Rises at 6:40 AM with 13:49 of sunlight, then sets at 8:29 PM
Rises at 4:59 AM with 13:47 of moolight, then sets at 6:46 PM
The warning can be seen on billboards along I-4: now that summer's here, there could be something dangerous in fresh water - amoebas.
It can affect anyone, both kids and adults, swimming or playing in warm, un- or under-chlorinated water. The risk of amoebic meningitis is low, but an infection is almost 100-percent deadly.
An 18-year-old teen from Ohio died earlier this month after she was exposed to the amoeba Naegleria fowleri at a well-water-fed park in North Carolina.
The case brings back the still-fresh memory of a Bay Area family's day of fun at a Polk County lake seven years ago. That day led to the unthinkable for 10-year-old Philip Gompf and his family.
"His first symptom was a headache," his mother, Dr. Sandra Gompf, explained.
Dr. Gompf, who is also a professor at USF's School of Medicine and specializes in infectious diseases, knew what her son faced right away.
"I can't even describe the irony," Dr. Gompf said. "We thought maybe he was tired and sent him to bed, but the next morning, when my husband went to check on him, he noted that he had a fever and was hard to wake up, and he couldn't bend his neck forward. And those are classic signs of meningitis."
Philip's father, who is also a doctor, routinely treats children with meningitis. Both parents knew what was to come.
"I knew, essentially at the time that we admitted him, that he was going to die," Sandra Gompf recalled.
Just eight days after a care-free summer day at the lake, Philip died. An autopsy confirmed his meningitis infection had been caused by an amoeba commonly found in warm, fresh water.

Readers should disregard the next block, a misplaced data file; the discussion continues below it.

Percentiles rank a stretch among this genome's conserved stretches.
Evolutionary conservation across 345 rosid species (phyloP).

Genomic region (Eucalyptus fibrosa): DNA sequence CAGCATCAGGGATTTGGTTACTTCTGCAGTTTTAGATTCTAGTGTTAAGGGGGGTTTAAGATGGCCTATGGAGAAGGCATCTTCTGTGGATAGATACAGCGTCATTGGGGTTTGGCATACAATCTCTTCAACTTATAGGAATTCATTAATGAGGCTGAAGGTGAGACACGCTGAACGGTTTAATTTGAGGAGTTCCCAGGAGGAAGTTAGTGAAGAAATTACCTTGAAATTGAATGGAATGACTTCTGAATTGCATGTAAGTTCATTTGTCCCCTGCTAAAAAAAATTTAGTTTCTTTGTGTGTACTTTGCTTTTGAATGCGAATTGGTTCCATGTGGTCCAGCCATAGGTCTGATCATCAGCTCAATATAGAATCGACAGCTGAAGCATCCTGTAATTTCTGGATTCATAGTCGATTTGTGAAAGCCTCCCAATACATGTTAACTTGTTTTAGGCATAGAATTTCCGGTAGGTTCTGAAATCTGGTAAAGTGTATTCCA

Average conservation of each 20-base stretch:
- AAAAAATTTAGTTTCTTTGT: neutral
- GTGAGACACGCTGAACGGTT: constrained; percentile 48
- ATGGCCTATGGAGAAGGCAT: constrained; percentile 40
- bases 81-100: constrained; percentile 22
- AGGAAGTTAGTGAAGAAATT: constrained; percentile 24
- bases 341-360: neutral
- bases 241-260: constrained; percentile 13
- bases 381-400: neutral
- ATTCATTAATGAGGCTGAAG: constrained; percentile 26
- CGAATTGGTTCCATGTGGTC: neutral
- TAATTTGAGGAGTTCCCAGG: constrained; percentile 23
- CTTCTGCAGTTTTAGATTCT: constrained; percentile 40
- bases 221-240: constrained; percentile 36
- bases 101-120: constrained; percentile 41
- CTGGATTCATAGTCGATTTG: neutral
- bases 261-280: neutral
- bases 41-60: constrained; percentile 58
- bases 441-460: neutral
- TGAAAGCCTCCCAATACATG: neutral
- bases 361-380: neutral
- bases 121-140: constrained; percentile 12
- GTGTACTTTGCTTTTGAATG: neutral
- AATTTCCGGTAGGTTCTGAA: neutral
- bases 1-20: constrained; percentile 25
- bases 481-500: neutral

Most families affected by this kind of tragedy have never even heard of Naegleria fowleri, but Philip's parents had studied its dangers for years. Since his death, Dr. Gompf has made it her goal to make others aware of the risk in freshwater, streams, ponds, lakes and even under-chlorinated water from a hose.
"As water heats up, chlorine evaporates and, if it's exposed to soil, it can become contaminated, so hose-fed toys like Slip-n-Slides and baby pools, those are the kinds of things people need to think about," Dr. Gompf warned.
Exposure to the deadly amoeba can happen when water is splashed or pushed up the nose. Dr. Gompf says deadly infections like this are easily preventable.
"All you need to do is keep the head dry, and if you can't keep the head dry, use nose clips," she explained.
Dr. Gompf also said it's absolutely fine to swim in fresh water, and getting water in your mouth isn't a big deal. The important thing is to keep untreated water from going up your nose. That's how doctors believe these amoebas are able to attack their victims.
Research shows that cooking meat on the grill can put you at a higher risk for cancers, including colorectal, breast, stomach and pancreatic cancers.Read Story >